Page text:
The term ‘Omega-3’ might sound like it belongs in sci-fi movie, but is actually an essential fatty acid. The word Omega3 describes the structure of a polyunsaturated fatty acid. Omega-3 is, as the name indicates, essential for healthy bodies.
There are actually three strands: commonly known as DHA, EPA and ALA Omega-3. DHA (which stands for docosahexaenoic acid) is responsible for making up 40% of the grey matter and is absolutely vital component of the brain and the retina. EPA, (which stands for Eicosapentaenoic acid) stimulates a powerful anti-inflammatory processes in the body, so is essential for joint health. ALA (which stands for Alpha-lipoic acid) is an inactive form of Omega-3, which although very commonly found, needs to be converted by the body in order to be effective.
So when it comes to getting Omega-3 into our diet, sources high in DHA and EPA are preferred over those high in ALA. As an idea of how much Omega 3 ALA you would need to be equivalent, a month’s source of flaxseed high in Omega-3 ALA is equal to a day’s source of Omega 3 in oily fish, high in DHA and EPA.
What if you don’t eat oily fish, follow a plant-based diet or just don’t support unethical fishing practices? How do you ensure you are getting enough of the strands of Omega-3 you need without fish oil supplements?
Fish-Oil Free Omega-3 Source
Well, there is a fish oil alternative that does contain Omega-3 DHA and EPA, the strands your body needs. And the story of this source also begins in the oceans...
To identify a fish oil free alternative for those following a plant-based or planet-conscious diet, scientists started with the premise that fish don’t naturally contain Omega-3: they get it from their diet. The big fish eat the little fish… who eat the algae and seaweed in the ocean, which contains the Omega-3 we need.
So scientists decided to cut out the middleman… or middle fish in this case! If they could go straight to the source, the algae rich in Omega-3, and harness that then they could find a plant-based source. Now the ocean bed is a complex ecosystem and small fish rely on this algae and seaweed to survive. So scientists decided to grow this algae in a laboratory setting, which also means that the algae is cultivated in conditions just like the seawater but without the pollutants that unfortunately affect many of our seas and oceans now. The end result is a high quality, plant-based source of Omega-3 DHA and EPA.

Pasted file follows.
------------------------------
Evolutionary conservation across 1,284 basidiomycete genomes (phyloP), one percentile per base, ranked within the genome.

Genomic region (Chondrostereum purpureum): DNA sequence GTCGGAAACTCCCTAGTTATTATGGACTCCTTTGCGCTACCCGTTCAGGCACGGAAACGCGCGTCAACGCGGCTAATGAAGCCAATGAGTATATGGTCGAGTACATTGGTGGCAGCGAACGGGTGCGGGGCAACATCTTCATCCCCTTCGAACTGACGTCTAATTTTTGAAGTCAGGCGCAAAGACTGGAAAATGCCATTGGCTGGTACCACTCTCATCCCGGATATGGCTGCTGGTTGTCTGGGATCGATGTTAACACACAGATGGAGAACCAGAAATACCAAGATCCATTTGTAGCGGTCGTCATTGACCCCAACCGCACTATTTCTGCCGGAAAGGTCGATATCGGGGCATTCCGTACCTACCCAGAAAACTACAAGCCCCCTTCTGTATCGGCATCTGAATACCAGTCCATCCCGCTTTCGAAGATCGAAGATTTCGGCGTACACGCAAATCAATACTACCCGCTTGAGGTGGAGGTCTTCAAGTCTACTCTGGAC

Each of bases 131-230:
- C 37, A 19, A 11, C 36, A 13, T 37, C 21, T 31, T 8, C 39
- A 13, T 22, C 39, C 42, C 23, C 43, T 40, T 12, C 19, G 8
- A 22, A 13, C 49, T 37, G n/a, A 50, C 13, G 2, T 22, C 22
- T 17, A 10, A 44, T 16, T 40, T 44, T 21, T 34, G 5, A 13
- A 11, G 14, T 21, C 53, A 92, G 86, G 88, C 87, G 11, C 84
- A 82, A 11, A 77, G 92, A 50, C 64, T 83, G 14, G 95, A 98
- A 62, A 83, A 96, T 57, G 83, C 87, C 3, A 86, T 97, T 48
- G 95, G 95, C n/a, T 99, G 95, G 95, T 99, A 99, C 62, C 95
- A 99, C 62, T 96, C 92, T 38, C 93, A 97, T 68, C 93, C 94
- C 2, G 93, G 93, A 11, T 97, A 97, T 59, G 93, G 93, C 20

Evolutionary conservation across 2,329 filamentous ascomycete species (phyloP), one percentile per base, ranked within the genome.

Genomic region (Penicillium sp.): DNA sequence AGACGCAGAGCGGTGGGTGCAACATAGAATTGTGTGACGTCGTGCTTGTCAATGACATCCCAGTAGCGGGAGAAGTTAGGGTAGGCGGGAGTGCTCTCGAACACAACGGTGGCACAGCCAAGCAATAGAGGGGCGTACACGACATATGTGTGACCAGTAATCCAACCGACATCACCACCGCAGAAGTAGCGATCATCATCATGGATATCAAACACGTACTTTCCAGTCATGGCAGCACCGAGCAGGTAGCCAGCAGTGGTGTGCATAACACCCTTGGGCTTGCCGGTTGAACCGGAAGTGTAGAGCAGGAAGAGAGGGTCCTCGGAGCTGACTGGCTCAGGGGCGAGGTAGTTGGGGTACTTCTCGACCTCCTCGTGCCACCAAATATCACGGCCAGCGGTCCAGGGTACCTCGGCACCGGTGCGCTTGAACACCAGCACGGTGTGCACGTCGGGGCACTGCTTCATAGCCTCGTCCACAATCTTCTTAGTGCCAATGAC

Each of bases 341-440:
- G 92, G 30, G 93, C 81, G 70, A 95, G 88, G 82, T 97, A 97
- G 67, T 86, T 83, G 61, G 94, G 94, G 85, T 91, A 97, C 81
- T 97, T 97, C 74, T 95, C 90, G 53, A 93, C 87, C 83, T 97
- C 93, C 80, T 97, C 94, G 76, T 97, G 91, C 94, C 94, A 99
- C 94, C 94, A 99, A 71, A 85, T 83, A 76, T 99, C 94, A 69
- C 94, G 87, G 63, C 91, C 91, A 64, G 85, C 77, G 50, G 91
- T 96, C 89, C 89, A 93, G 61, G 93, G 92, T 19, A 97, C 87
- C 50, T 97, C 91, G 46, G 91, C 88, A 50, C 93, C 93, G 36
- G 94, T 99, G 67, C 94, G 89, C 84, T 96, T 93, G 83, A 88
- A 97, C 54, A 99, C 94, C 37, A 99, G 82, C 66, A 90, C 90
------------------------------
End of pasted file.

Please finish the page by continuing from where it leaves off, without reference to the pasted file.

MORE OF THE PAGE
Is Plant-Based Omega-3 as effective as fish oil Omega-3?
Change is often met with resistance. People are used to fish oil being a recognised source of Omega-3 DHA and EPA and consider plant-based fish oil alternatives to be less effective. Many people question whether plant-based Omega-3 do as good a job. The answer is a resounding yes!
Here are 3 reasons why:
- It’s Omega-3 DHA and EPA - plant-based Omega-3 from algae features the correct forms of Omega-3 that your body needs, making it immediately bioavailable for your body to utilise.
- It has the same origins - plant-based Omega-3 sourced from algae has the same origins as fish oil Omega-3. It just cuts out the need to use fish in the process.
- It has the same strength - plant-based Omega-3 has the same strength as fish oils. In fact, taking a daily dose of a plant-based Omega-3 supplement like Vegetology Opti3 will give you more Omega-3 on a weekly basis than eating the two portions of oily fish a week, as recommended by nutritionists.
Why Should We Consider Plant-Based Omega-3?
Plant-based Omega-3 is not just an alternative to fish oil supplements for those following a plant-based diet, it also has its own benefits when it comes to sustainability and purity.
- Sustainable - fishing practices are regarded as unethical and many of us are against the way fish are gathered for Omega-3 extraction. Plant-based Omega-3 is a sustainable alternative that doesn’t interfere at all with that natural ecosystem.
- Unpolluted - algae used in fish oil alternative Omega-3 is grown in conditions like the ocean in a lab setting. This means that there are no pollutants from the ocean. One of the reasons nutritionists suggest only eating two portions of oily fish a week is because of the levels of toxins and mercury. This is avoided with plant-based Omega-3.
- Pure - Omega-3 starts to degrade as soon as it is exposed to oxygen. Fish oil Omega-3 has many opportunities to degrade in the process of extraction when making supplements. This lessens the potency. Whereas plant-based Omega-3 is extracted in a controlled environment straight away, locking in the goodness.
Is it time you gave plant-based Omega-3 a try?
If you, as many people have, considered fish oil Omega-3 to be superior to plant-based alternatives, perhaps it’s time to think again. Fish oil alternatives will be at least as effective as traditional fish oil Omega-3 supplements, and can actually be the prefered option.
Vegetology Opti3 is a plant-based Omega-3 supplement. To find out more about Opti3, click here: